The area hosts one of Nova Scotia's premier tourism destinations, the Fortress of Louisbourg national park site, operated by Parks Canada as a living history museum. The site stands as the largest reconstruction project in North America.[4] The Port of Sydney was projected to welcome a record 135,000 cruise ship visitors in 2017, a 67% increase on 2016.[5] The Trans-Canada Highway terminates in North Sydney where Marine Atlantic ferries connect to both Channel-Port aux Basques Newfoundland, where the highway starts again, as well as Argentia Newfoundland.[6]

History[edit]

Early history[edit]

The glaciers began their retreat from the Maritimes approximately 13,500 years ago,[7] with final deglaciation, post-glacial rebound, and sea level fluctuation ending and leaving the New England-Maritimes region virtually ice free 11,000 years ago.[8][7] The earliest evidence of Paleo-Indian settlement in the region follows rapidly after deglaciation. Evidence of settlement found in the Debert Palaeo-Indian Site dates to 10,600 before present, though settlement seems likely to have occurred earlier,[8] following large game animals such as the caribou as they expanded into the land revealed by the retreating glaciers. The record of continuous habitation through the paleo and archaic period over ten thousand years culminated in the development of the culture, traditions, and language of the First Nations people now known as the Mi'kmaq.[9]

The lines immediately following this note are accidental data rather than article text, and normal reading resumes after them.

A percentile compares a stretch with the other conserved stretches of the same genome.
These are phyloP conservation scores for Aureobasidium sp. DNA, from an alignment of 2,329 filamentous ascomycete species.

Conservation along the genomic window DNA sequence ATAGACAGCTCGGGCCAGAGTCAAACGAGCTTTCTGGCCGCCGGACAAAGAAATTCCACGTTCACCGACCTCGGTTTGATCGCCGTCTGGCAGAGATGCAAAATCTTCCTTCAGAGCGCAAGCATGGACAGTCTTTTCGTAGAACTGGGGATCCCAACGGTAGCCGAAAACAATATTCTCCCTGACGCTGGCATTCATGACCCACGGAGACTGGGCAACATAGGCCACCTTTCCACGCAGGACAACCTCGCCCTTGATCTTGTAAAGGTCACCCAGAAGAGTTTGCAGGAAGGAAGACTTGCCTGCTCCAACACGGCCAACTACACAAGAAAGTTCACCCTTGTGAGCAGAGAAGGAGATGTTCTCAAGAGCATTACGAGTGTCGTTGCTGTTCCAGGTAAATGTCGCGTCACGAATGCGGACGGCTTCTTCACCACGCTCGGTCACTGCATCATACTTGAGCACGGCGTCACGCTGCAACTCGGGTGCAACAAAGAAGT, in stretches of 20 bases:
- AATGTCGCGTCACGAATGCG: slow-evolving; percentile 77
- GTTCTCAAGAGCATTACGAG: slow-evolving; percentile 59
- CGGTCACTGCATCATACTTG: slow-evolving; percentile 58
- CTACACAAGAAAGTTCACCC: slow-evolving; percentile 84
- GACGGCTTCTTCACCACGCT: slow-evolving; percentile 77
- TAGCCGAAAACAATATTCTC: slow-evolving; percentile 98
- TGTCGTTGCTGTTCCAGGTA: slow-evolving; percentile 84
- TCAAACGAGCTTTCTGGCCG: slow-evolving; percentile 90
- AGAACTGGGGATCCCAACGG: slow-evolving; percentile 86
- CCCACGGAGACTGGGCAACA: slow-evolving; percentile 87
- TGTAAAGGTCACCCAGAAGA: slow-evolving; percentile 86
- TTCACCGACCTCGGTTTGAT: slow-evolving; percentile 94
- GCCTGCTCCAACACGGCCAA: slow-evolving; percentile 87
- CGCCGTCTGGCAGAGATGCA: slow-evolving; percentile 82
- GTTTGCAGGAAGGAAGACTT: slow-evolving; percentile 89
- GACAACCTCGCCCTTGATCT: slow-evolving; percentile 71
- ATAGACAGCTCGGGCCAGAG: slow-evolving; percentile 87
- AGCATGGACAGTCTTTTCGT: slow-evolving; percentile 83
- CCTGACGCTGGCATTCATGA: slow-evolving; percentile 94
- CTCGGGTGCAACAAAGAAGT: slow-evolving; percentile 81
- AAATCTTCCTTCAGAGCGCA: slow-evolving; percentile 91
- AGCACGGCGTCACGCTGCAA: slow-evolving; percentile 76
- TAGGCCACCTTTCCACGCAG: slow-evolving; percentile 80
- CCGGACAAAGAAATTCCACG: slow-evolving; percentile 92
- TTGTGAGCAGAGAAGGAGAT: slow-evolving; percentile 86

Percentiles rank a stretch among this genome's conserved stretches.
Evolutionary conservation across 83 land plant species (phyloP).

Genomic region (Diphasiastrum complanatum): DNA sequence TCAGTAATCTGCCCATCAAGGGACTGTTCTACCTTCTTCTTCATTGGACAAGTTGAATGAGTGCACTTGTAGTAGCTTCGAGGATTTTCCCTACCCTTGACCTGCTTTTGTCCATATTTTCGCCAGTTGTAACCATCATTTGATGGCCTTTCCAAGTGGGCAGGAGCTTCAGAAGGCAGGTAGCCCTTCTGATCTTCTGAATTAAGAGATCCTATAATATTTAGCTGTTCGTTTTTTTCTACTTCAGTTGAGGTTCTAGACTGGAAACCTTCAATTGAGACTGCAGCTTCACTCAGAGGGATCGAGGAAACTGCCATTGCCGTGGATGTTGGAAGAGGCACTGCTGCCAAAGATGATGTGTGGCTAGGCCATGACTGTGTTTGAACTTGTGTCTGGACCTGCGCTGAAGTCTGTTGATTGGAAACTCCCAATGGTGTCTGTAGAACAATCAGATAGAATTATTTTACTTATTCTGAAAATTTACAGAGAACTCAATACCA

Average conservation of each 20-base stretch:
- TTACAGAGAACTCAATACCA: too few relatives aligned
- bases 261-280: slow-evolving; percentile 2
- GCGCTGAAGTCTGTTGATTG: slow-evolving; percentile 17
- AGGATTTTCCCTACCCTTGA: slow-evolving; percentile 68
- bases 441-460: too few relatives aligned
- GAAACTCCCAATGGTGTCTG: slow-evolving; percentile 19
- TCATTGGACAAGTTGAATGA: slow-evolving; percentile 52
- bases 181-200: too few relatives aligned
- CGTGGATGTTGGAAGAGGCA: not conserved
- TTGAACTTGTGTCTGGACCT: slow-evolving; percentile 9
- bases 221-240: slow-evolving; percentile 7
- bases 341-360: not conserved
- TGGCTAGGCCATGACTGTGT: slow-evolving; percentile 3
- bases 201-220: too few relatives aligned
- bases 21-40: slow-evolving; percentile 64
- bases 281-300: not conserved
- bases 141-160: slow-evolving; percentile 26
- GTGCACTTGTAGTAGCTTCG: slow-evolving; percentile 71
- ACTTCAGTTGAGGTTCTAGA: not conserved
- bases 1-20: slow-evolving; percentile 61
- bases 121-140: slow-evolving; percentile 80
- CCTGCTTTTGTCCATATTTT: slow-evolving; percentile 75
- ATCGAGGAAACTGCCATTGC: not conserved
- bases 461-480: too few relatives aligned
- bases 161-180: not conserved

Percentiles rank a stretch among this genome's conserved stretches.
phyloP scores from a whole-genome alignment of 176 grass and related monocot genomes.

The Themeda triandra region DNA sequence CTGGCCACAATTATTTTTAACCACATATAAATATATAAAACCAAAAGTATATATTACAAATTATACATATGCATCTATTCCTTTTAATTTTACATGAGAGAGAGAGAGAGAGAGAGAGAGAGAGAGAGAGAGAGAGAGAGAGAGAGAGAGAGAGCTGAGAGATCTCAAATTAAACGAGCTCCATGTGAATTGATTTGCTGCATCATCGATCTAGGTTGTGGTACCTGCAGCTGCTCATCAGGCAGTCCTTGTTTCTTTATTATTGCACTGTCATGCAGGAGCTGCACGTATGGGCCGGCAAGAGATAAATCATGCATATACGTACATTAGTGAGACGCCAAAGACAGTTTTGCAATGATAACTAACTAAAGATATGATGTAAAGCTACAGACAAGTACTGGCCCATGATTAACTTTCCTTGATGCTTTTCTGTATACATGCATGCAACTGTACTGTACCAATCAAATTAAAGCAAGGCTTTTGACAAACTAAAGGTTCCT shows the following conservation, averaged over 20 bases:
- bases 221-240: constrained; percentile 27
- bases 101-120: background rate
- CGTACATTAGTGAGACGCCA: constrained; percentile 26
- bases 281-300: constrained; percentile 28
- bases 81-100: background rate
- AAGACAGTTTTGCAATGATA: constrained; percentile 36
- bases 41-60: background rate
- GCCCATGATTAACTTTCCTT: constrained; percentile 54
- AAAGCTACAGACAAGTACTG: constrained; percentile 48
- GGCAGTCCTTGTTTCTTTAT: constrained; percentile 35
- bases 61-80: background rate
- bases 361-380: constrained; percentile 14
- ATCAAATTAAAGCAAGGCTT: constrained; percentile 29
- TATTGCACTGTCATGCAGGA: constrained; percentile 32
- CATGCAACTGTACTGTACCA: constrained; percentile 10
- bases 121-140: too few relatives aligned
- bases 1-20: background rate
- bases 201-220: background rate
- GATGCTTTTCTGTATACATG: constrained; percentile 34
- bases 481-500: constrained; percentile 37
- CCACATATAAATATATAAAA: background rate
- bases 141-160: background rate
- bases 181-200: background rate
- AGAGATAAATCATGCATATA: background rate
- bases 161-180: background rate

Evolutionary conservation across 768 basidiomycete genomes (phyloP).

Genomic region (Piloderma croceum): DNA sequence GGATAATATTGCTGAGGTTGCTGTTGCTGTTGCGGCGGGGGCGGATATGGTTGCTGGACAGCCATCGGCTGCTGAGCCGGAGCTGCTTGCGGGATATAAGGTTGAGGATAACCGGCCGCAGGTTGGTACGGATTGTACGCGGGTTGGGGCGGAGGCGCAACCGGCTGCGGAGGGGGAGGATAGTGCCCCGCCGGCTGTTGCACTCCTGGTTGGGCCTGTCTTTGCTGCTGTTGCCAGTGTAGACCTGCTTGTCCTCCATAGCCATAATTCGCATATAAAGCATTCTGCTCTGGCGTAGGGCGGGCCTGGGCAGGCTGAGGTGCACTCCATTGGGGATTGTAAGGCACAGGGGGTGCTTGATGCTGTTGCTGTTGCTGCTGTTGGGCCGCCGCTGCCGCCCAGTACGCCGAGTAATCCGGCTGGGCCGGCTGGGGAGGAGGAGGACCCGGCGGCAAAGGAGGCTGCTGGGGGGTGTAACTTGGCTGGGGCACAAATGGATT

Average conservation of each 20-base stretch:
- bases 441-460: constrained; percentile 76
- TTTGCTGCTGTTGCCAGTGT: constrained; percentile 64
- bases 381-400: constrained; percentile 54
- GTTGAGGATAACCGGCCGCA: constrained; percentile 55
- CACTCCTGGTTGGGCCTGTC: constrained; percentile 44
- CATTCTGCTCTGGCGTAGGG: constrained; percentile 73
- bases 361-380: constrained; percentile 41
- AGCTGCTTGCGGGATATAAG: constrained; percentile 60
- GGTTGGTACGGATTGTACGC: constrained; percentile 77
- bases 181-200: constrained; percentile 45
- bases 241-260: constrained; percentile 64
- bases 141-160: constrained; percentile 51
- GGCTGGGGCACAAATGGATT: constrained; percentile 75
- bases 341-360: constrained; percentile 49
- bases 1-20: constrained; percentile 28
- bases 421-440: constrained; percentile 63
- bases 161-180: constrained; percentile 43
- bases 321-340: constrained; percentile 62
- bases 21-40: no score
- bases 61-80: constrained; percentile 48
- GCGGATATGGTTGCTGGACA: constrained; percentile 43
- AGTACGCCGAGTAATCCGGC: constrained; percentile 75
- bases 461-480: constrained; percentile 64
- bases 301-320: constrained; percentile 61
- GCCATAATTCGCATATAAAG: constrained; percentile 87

Mi'kmaq[edit]

Mi'kmaq camp in Sydney, Cape Breton Island, Nova Scotia photographed by Paul-Émile Miot in 1857.

For several thousand years the area now known as Cape Breton Island has been a part of the territory of the Mi'kmaq nation of Mi'kma'ki. Mi'kma'ki includes what is now the Maritimes, parts of Maine, Newfoundland and the Gaspé Peninsula. Cape Breton Regional Municipality is located in the Mi'kmaw district of Unama'kik.

French settlement[edit]

The French were the first Europeans to claim the region, which was named Acadia. Control passed back and forth between the English and French throughout the late 17th and early 18th centuries. Under the Treaty of Utrecht of 1713, France retained control of "Île Royale". In 1719, France began construction on a fortified town located along the sheltered southwestern shore of Havre Louisbourg, naming the settlement Louisbourg.

The fortress was captured by British colonial forces, then returned by the British to France. It was captured again during the Seven Years' War which saw the inhabitants expelled and the fortress completely destroyed by British Army engineers in 1760.

Post-Acadian settlement[edit]